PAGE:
pickleballI discovered a new game, or at least, a new game to me. I’ve been exercising twice a week with a personal trainer—have to pay for the privilege because if I don’t, my best intentions never ever get me to the gym. One day, I see this notice—Pickleball, Tuesday and Fridays. Pickleball?

Wow, have I grown to love this fun, exhausting, fast moving game. It’s a combination of tennis, ping pong and badminton. Smaller court than tennis, an oversized ping pong paddle, and a lite plastic ball with a mind of its own like a badminton birdie.

One night, several months ago now, I played for almost two hours. My last two games: me and a college student (about 21?) against a woman (early 50’s?) and a guy (late 40’s?—who shall remain nameless). After the fast paced, challenging games we sat down to rest. I proudly patted myself on the back. After all, I’d recently turned—gotta be honest in a blog, right?—okay, so here goes . . . I’d recently turned . . . bite my tongue  . . .  66! And I’d held my own, worked in sync with my partner, and hit a couple of really really good shots.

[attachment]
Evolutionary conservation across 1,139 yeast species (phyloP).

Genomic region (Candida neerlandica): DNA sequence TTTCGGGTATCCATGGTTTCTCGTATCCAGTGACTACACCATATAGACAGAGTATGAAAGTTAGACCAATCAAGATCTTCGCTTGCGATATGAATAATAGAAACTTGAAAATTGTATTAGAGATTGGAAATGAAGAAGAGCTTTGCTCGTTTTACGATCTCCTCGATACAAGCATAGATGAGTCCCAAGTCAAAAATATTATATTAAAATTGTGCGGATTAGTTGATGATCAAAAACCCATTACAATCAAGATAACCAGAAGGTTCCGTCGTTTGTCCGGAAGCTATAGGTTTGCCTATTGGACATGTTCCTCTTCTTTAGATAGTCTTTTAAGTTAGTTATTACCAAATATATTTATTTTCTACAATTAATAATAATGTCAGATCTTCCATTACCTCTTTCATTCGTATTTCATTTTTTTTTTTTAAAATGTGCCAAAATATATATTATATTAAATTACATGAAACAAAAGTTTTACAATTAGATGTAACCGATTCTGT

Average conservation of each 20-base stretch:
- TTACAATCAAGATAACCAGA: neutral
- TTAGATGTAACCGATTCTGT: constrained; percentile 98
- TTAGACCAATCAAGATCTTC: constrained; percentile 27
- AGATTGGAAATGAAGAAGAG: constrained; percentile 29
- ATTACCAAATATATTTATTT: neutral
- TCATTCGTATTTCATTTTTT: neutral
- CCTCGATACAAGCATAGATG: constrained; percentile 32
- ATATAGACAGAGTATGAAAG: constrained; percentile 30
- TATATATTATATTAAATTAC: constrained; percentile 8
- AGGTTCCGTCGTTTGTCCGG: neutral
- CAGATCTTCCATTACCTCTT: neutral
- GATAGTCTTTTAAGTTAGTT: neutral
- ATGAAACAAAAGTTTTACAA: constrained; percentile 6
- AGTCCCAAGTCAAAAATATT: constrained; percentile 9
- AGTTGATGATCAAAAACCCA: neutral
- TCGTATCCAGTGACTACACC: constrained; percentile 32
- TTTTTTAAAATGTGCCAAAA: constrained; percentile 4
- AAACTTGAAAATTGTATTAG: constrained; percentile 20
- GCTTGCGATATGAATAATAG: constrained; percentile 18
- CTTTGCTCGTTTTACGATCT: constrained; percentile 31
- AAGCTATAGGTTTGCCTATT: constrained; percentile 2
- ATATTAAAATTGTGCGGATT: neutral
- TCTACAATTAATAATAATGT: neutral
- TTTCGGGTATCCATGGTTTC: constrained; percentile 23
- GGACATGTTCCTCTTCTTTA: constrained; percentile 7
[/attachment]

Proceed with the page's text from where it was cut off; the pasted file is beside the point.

We talked for a little while before packing up to go home.  And when I got up to leave the guy (who shall remain nameless) says to me, with a smile on his face—yes, absolutely a smile  . . . a friendly smile, not with a smirk or anything.

Anyway, he says: “You’re an inspiration to us all.”

“Really?” I asked. “I sure don’t feel like an inspiration.” I smiled back. Well, I had hit some excellent shots. And we’d won one game. And I never missed a serve. I felt inspired.

Halfway home, it hits me. Whack. An inspiration? Ha! Like I’m OLD, yet still capable of playing Pickleball. Even with one foot in the grave?

Several weeks later, I asked the guy (who shall still remain nameless) about the incident. He, of course, did not intend to insult me in any way what-so-ever. I choose to believe him. In fact, we sort of bonded over the snafu, and I’ve reminded myself not to create sandcastles in my head that aren’t built yet. Grace, in The Oys & Joys, used to build sandcastles in her head all the time. But not anymore.